As you may or may not have noticed, I have not published anything...ANYTHING...in 2016.  It's not for a lack of things to publish.  I currently have four works ready to go.  They are, in no particular order, ODD MAN OUT, RECIPROCAL EVIL, THE NEVER ENDING NIGHT, and finally, DEAD OR ALIVE.  Most are novella-length; RECIPROCAL EVIL is a bit over 50,000 words, while ODD MAN OUT clocks in at about 33,000.  I think that both DEAD OR ALIVE and THE NEVER ENDING NIGHT are around the same length:  approximately 27,000 words. I have been writing.  I have a YA novel finished called THE SEVEN CITIES OF GOLD:  CIBOLA which is about 53,000 words.  I am about 68,000 words into an untitled end-of-the-world novel which was inspired by Hugh Howey's WOOL.  I'm working on a longer vampire novel which would follow DEAD OR ALIVE and a horror story set in a fictional town called Addison Falls.  I've also been tinkering with a series that I started with my son a couple years ago, called THE NINE KEYS.  The first of that series is basically finished, and it is something around 68,000 to 70,000 words in length.  The second is about 20,000 words at this point and has a long way to go.  I also started a space opera novel but that's stalled out at around 17,000 words at the moment. Covers are done for three of the four ready-to-go works, editing and formatting are done for all four.  So what's the holdup, you might ask (assuming that "you" are reading this and are interested in reading what I'm writing)? I haven't been selling much (okay, I really haven't been selling anything!) and I need to do something different.  One option is to give up.  Or keep doing what I've been doing, which involves tossing up my writing, offering it for sale, and having no one actually find any of it. The second option is to try to form a better foundation.  So far I have only published ebooks and only at Amazon.  So, my foundation is this blog/website, my Amazon author page, and my Facebook page.  I have, like, 64 followers on Facebook.  Not enough.  And depending on Facebook to get the word out is a crapshoot.  When I look at how many people view my posts on my Scott Dyson page there, often it's like 7, or 13, or at best low 20's.  So of those 64 people, only a small percentage even SEE my notifications when I publish.  Without paying FB to show the post to more people, I guess that's about the best one can do there. I am thinking of doing Instagram, just for my cover photos.  I have thought about taking down my collections and publishing the individual works for free on Wattpad, but after looking around there, I didn't have much luck finding a lot of stuff I wanted to read.  I went specifically looking for my friend Steve Moore's work there, and I didn't find it with their search functions.  So I wonder how effective that will be for what I write. I try to "network" with other writers as much as possible.  I will promote authors' works (assuming they are something I like and read) here on these pages, with FB posts, and in any other way that comes up, and I have a few author-friends who have helped me out as well.  But I don't think our audiences cross over very much, or at least what I write is not necessarily of interest to their audiences.  I read so broadly and across so many genres that I am happy to promote their stuff; even more, I WANT to suggest and recommend good reads to my friends.  I think that maybe if I could network with some horror authors, it would work better.  I have tried with a couple, but they don't seem interested in reciprocating. But the biggest thing I want to do is set up a mailing list.  And I don't really know how to go about it.  I mean, signing up is easy.  And it seems that putting the widget on the website is not a big challenge either.  But most authors I've spoken to who use mailing lists effectively offer a free work, and all I have are mobi's of my works.  I'd certainly be willing to offer one or both of my short story collections, or even one of my novellas, for free as an incentive to sign up for the list, but as I have not used any of the software (Vellum, Sigil, Calibre) that apparently can generate ebooks in various formats, I don't know how to get these files to give away. As a mailing list builds, eventually you have a ready-made list of people who are interested in receiving information about your releases, and maybe, just maybe, you can sell enough books upon release to push your work into some sort of visibility on Amazon.    I think that this sounds like the best way to increasing sales and visibility. I also plan on giving away both of my short story collections (as they're both in Amazon Kindle Select and in KU) and I want to try a FB experiment, ask some friends if they'd share the links to the free books, see if I can give away a bunch more than I usually do.  Watch this page for announcements about those giveaways, or if you're a Facebook friend, watch my feeds there. Anyway, I'm going to try to break the paralysis in the next month or two, and get this stuff out there for anyone and everyone to read.  If anyone is interested, that is... ***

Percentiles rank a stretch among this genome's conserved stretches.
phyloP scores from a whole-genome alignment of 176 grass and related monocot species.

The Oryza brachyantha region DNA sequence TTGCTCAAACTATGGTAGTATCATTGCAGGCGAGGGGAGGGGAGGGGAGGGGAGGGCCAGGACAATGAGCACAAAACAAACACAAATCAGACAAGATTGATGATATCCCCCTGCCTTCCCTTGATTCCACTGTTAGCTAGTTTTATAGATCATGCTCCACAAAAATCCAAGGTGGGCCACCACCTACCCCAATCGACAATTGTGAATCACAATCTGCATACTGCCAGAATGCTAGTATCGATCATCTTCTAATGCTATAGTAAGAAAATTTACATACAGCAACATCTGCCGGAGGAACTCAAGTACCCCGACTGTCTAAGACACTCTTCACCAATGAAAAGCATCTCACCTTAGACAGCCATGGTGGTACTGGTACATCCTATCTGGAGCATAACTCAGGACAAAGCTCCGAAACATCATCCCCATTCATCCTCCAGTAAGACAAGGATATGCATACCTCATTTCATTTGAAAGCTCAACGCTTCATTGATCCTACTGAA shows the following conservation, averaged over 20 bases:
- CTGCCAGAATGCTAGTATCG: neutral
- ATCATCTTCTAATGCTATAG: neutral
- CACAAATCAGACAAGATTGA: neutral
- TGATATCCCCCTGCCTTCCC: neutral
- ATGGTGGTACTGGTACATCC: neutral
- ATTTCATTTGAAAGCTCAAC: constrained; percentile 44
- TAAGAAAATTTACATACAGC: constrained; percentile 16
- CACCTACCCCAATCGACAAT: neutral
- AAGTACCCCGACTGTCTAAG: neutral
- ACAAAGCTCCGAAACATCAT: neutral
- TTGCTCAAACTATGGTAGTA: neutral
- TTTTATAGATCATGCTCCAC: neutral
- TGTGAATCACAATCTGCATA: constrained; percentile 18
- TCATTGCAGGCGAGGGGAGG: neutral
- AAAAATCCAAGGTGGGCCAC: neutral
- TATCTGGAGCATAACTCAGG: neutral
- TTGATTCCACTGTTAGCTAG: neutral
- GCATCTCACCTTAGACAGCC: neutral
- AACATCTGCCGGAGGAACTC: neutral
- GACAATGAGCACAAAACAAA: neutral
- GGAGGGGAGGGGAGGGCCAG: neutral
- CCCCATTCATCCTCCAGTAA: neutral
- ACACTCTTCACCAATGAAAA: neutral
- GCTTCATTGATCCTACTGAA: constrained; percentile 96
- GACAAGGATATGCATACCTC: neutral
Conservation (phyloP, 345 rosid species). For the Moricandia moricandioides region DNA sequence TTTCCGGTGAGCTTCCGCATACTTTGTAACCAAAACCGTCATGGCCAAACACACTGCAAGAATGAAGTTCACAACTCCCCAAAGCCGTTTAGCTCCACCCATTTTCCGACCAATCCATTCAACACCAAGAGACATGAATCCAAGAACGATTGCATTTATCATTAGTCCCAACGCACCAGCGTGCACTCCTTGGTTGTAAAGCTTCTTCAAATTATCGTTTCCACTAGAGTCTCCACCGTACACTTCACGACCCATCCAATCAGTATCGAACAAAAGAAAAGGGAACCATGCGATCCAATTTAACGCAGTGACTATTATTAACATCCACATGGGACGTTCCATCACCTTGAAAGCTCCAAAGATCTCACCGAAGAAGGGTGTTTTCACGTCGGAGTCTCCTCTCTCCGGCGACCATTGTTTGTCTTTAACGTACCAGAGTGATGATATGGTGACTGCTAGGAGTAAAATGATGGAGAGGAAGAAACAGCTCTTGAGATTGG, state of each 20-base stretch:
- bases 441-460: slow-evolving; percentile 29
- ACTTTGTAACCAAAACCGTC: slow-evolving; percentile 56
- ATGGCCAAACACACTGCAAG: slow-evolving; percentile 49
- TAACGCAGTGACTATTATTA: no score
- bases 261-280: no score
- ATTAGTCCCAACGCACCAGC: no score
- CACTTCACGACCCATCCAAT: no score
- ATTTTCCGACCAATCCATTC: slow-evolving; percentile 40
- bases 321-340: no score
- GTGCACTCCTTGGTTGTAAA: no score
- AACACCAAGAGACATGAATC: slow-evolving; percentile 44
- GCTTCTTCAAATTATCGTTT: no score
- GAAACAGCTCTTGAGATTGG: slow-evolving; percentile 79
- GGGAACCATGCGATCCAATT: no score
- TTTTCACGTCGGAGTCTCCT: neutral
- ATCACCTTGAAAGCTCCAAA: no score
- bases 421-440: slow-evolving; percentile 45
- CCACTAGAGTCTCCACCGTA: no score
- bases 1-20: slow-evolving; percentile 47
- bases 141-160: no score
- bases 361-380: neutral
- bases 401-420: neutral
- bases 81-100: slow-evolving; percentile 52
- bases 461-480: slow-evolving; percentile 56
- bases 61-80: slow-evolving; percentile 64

ODD MAN OUT – Prologue